Luminaries links

I like to link to other blogs when I review a book, especially so when it’s a book I love. It wasn’t easy to do that with The Luminaries, because the novel was so recent at the time I reviewed it that blog posts weren’t so widespread (no doubt its length also played a part!). Now that has started to change, I want to highlight some other people’s thoughts:

Anna of A Case for Books was another early admirer of The Luminaries; we were both invited to Granta’s party celebrating Eleanor Catton’s Booker shortlisting (which in due course became a much greater celebration; Anna recorded the reaction as Catton’s win was announced, which was quite something to experience). She’s now posted her review of The Luminaries; I especially love her insights on the part gold plays in the novel, and the way that Catton turned the golden ratio into the book’s central relationship.

Claire of Word by Word talks about how the novel folds back in on itself rather than ‘beginning’ and ‘ending’ as such. That takes me straight back to the experience of reading The Luminaries.

Naomi of The Writes of Woman had a similar experience to me, of the novel speeding up in its second half. (I think of it as a catapult, which needs to be stretched out into the long opening section, before it is released with greater force.)

Dan Hartland would have put Colm Tóibín’s book ahead of Catton’s for the Booker (I was the other way around), but he liked The Luminaries nevertheless. He has some interesting things to say about agency and causality in the book.

What all these reviews now make me want to do is go back and re-read The Luminaries to see what else I can find in it. I’m sure I will do that at some point, but not quite yet; it’s something to save for a special occasion, because this is a book that needs – and deserves, and repays – time.

Marking the half-year

It’s July already, but let’s not dwell on that too much. Instead, here’s a look back at some of my posts from earlier in 2012 that you may have missed:

Selected features

Selected reviews

June wrap-up

Book of the Month

Top of the pile this month was the second novel by a writer who is clearly going places. Jonathan Lee’s Joy is a great feat of of characterisation and voice which explores what drove a successful lawyer to commit suicide in a very public way, through the contrasting perspectives of herself and her colleague. It’s a book that brings to mind Rupture by Simon Lelic – in terms of quality as well as structure and subject.

Reviews

Features

May wrap-up

Book of the Month

At the start of May, we found out which novel won this year’s Arthur C. Clarke Award, and my favourite read of the month was a previous Clarke shortlistee – Sarah Hall’s The Carhullan Army. Already I have plans for the next book of Hall’s I’m going to read; there won’t be a review of it, but something else. More on that in a few weeks…

Reviews

Features

September wrap-up

This wrap-up post is a little later than usual, because I was away at FantasyCon over the weekend. But here’s what happened on the blog in September.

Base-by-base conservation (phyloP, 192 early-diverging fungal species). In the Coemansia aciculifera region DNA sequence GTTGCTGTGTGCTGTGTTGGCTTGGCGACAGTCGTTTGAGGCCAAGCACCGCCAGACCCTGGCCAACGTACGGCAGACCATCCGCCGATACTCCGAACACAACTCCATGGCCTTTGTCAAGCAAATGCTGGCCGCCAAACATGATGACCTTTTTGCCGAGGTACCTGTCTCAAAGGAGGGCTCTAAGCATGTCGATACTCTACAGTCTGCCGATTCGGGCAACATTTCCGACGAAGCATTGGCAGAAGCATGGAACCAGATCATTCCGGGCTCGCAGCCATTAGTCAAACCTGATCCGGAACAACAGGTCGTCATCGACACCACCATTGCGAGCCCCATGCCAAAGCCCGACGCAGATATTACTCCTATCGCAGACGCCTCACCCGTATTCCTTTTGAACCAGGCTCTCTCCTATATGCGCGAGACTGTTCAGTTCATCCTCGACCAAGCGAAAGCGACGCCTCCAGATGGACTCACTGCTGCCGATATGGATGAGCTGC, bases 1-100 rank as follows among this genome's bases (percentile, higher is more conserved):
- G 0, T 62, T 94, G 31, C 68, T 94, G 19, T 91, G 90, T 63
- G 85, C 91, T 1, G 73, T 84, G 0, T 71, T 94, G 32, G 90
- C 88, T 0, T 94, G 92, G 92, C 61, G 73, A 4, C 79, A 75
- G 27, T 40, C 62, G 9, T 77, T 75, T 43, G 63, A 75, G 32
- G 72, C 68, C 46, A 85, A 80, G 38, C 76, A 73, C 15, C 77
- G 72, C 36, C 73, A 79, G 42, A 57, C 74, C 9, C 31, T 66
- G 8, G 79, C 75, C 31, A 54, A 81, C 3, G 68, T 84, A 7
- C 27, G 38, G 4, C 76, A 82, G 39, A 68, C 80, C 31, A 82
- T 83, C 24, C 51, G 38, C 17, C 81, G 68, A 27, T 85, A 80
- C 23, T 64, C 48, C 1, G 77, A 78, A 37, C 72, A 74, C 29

Book of the Month

My favourite read this month is a work of non-fiction (something I don’t read as often as I’d like). Joe Moran’s On Roads: a Hidden History is a look at the British road system in the post-war years, but there’s so much more to it than might appear from that description.

Reviews

 

 

 

 

 

 

Features

August wrap-up

As August draws to a close, here’s the usual look back at activity on the blog.

Book of the Month

No contest this month — the best book I read in August was Robert Shearman’s superlative story collection Love Songs for the Shy and Cynical. Certainly the best book of short fiction I have read so far this year, I expect it’ll also feature on my best-reads-of-2011 list.

Reviews

Features

July wrap-up

Another month ends; here’s what was on the blog…

Book of the Month

In July, this blog was mostly concerned with short stories, and it’s a collection of those which takes the top spot this month: Stuart Evers’ Ten Stories About Smoking.

Reviews

Features

June wrap-up

June was an exceptionally lean month in the life of this blog (and things are likely to remain that way until I’m in a position to devote more time to reading and blogging), but here’s what there was.

Book of the Month

I’ve been reading quite a lot of short stories lately (in preparation for ShortStoryVille), and my pick of the month is a collection of those: Sarah Salway’s Leading the Dance.

Reviews

Features

May wrap-up

As spring comes to an end, it’s time to look back over the month of May…

Book of the Month

It’s tough to narrow it down to one title this month, so I’m going to declare it a tie between two. Naomi Wood’s The Godless Boys was a very fine debut, while Conrad Williams’ Loss of Separation was another great read from a favourite author. (And this was nearly a three-way tie, because Chris Beckett’s The Holy Machine is not far behind them at all.)

Reviews

Features

April wrap-up

Time for a round-up of what was happening on this blog in April.

Book of the Month

I meant to read it last year, but never got around to it; and I should have done, because it’s excellent. Mike Thomas’s debut novel Pocket Notebook is a brilliant study of a policeman’s life spinning out of control, and a superb piece of writing. I can’t wait to see what Thomas comes up with next; I’ll be following his writing career with great interest.

Reviews

Features